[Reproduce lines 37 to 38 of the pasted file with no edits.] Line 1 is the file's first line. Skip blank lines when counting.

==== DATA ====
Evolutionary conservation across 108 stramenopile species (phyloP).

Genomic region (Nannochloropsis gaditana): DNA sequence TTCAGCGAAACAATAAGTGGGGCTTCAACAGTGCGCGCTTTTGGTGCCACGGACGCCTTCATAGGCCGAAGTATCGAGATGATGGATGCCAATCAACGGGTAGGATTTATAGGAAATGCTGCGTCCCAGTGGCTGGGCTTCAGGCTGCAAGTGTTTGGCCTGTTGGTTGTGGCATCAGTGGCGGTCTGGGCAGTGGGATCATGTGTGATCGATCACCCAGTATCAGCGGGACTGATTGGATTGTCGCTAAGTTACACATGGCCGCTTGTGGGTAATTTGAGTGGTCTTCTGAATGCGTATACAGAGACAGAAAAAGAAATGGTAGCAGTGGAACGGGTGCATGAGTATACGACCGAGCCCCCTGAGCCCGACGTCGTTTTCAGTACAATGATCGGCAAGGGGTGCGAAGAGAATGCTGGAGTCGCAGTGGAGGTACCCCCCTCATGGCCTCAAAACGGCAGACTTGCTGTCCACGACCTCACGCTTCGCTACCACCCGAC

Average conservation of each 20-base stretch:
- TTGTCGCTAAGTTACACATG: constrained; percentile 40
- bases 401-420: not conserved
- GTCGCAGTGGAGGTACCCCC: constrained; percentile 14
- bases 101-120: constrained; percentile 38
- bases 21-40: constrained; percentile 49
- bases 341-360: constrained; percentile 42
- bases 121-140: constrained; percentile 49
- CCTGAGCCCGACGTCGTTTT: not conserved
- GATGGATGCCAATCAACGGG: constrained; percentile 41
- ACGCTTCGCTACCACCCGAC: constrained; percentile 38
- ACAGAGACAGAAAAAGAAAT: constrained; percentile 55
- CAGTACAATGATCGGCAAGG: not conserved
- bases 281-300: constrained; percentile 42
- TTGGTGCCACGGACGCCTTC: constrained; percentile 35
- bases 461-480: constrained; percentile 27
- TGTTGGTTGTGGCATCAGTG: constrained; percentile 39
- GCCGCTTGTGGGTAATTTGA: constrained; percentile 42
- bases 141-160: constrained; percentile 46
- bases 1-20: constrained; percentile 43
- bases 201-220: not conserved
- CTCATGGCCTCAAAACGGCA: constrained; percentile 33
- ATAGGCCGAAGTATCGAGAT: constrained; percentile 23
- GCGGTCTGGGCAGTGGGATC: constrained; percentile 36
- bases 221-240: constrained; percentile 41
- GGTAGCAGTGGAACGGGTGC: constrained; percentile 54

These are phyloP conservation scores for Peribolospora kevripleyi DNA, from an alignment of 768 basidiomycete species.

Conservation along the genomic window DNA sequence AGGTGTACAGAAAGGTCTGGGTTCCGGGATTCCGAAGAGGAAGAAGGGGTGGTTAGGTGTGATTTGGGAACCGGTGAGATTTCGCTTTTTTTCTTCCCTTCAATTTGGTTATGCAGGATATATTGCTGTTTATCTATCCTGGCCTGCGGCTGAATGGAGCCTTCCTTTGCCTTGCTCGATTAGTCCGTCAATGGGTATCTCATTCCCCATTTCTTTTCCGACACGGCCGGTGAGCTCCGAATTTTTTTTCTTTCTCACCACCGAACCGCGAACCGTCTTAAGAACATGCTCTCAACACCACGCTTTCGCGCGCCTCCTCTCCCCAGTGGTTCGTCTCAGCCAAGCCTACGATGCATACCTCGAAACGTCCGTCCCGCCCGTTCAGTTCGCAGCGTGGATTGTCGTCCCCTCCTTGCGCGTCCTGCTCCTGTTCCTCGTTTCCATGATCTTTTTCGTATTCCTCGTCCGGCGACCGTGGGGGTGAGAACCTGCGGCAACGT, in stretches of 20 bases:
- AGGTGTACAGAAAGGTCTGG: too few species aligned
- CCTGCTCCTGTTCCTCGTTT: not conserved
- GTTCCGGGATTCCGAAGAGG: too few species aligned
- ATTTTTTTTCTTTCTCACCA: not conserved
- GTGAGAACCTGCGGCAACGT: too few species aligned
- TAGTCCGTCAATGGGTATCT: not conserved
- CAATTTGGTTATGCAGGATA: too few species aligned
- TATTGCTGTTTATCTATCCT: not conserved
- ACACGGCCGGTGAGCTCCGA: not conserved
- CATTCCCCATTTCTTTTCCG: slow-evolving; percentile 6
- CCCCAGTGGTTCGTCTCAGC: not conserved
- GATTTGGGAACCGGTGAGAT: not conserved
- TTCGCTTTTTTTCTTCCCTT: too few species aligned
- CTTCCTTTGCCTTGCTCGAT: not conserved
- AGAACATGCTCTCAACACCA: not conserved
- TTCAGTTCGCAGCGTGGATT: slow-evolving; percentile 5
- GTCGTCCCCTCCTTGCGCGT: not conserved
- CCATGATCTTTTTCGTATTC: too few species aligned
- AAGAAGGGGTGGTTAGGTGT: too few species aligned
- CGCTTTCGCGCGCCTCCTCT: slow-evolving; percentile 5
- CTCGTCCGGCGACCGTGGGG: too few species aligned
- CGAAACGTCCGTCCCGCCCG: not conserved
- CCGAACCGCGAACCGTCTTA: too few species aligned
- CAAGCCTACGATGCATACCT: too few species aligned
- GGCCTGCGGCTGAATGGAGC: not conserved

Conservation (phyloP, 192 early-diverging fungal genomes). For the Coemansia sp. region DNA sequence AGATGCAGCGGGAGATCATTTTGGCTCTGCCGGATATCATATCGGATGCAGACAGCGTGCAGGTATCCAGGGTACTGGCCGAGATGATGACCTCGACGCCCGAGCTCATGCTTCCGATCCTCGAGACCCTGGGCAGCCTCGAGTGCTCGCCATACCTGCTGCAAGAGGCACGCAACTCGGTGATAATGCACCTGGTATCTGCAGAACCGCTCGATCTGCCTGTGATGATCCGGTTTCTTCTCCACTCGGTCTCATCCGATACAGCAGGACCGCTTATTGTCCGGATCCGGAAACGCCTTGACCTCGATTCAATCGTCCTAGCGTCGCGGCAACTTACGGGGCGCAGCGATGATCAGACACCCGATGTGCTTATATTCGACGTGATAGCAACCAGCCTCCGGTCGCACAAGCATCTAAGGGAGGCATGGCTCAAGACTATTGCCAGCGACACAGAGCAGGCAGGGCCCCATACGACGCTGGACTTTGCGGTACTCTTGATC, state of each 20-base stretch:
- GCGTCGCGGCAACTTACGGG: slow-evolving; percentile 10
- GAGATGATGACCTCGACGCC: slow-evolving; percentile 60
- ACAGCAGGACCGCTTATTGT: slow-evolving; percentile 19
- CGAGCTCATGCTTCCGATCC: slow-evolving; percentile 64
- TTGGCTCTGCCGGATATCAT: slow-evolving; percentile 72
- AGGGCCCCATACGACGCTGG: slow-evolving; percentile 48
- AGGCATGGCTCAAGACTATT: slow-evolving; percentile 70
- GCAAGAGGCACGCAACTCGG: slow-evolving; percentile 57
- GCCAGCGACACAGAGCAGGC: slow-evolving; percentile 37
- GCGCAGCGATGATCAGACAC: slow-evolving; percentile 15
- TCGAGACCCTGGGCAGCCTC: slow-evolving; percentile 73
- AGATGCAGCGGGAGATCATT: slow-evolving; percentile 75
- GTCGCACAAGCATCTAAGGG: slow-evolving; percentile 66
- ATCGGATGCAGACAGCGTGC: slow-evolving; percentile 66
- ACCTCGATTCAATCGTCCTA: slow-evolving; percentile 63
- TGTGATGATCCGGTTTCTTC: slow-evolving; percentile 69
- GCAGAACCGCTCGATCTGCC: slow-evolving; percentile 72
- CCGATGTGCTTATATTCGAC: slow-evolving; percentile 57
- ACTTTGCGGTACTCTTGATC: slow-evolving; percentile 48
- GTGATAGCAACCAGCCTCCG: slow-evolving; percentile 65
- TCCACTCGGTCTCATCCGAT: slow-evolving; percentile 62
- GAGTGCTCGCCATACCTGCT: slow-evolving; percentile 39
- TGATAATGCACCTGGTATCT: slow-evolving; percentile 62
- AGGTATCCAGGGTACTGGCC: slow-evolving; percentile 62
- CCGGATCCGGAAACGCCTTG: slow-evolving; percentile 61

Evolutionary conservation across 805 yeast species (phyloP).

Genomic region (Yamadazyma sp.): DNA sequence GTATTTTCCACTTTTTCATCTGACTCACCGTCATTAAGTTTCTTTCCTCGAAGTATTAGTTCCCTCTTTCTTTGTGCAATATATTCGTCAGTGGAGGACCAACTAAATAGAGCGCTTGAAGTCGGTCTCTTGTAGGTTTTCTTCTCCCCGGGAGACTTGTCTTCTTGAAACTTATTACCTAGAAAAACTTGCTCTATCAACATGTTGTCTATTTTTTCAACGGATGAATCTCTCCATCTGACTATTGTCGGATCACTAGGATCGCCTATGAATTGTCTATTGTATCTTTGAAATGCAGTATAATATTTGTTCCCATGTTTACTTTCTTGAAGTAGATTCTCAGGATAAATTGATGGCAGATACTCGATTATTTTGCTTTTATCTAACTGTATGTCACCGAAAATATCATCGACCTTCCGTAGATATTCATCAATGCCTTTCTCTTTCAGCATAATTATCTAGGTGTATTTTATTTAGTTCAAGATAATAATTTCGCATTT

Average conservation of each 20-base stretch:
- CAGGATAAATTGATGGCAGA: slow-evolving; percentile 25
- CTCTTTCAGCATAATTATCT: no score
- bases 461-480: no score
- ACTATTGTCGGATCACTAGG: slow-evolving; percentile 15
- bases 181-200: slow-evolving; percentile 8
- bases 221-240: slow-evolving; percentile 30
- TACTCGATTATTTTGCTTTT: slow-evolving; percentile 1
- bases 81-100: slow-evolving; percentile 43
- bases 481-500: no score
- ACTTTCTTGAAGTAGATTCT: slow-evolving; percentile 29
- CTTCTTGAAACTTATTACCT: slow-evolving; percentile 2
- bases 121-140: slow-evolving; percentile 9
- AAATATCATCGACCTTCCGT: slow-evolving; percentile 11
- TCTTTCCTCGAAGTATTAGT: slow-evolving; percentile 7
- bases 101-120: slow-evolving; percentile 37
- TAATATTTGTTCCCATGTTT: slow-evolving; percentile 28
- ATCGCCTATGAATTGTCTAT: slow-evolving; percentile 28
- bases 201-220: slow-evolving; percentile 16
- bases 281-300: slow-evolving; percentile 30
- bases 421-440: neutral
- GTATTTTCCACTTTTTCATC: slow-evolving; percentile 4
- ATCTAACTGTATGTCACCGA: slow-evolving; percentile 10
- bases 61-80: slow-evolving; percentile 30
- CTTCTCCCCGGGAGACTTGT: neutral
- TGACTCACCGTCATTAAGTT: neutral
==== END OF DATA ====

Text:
- CAATTTGGTTATGCAGGATA: too few species aligned
- TATTGCTGTTTATCTATCCT: not conserved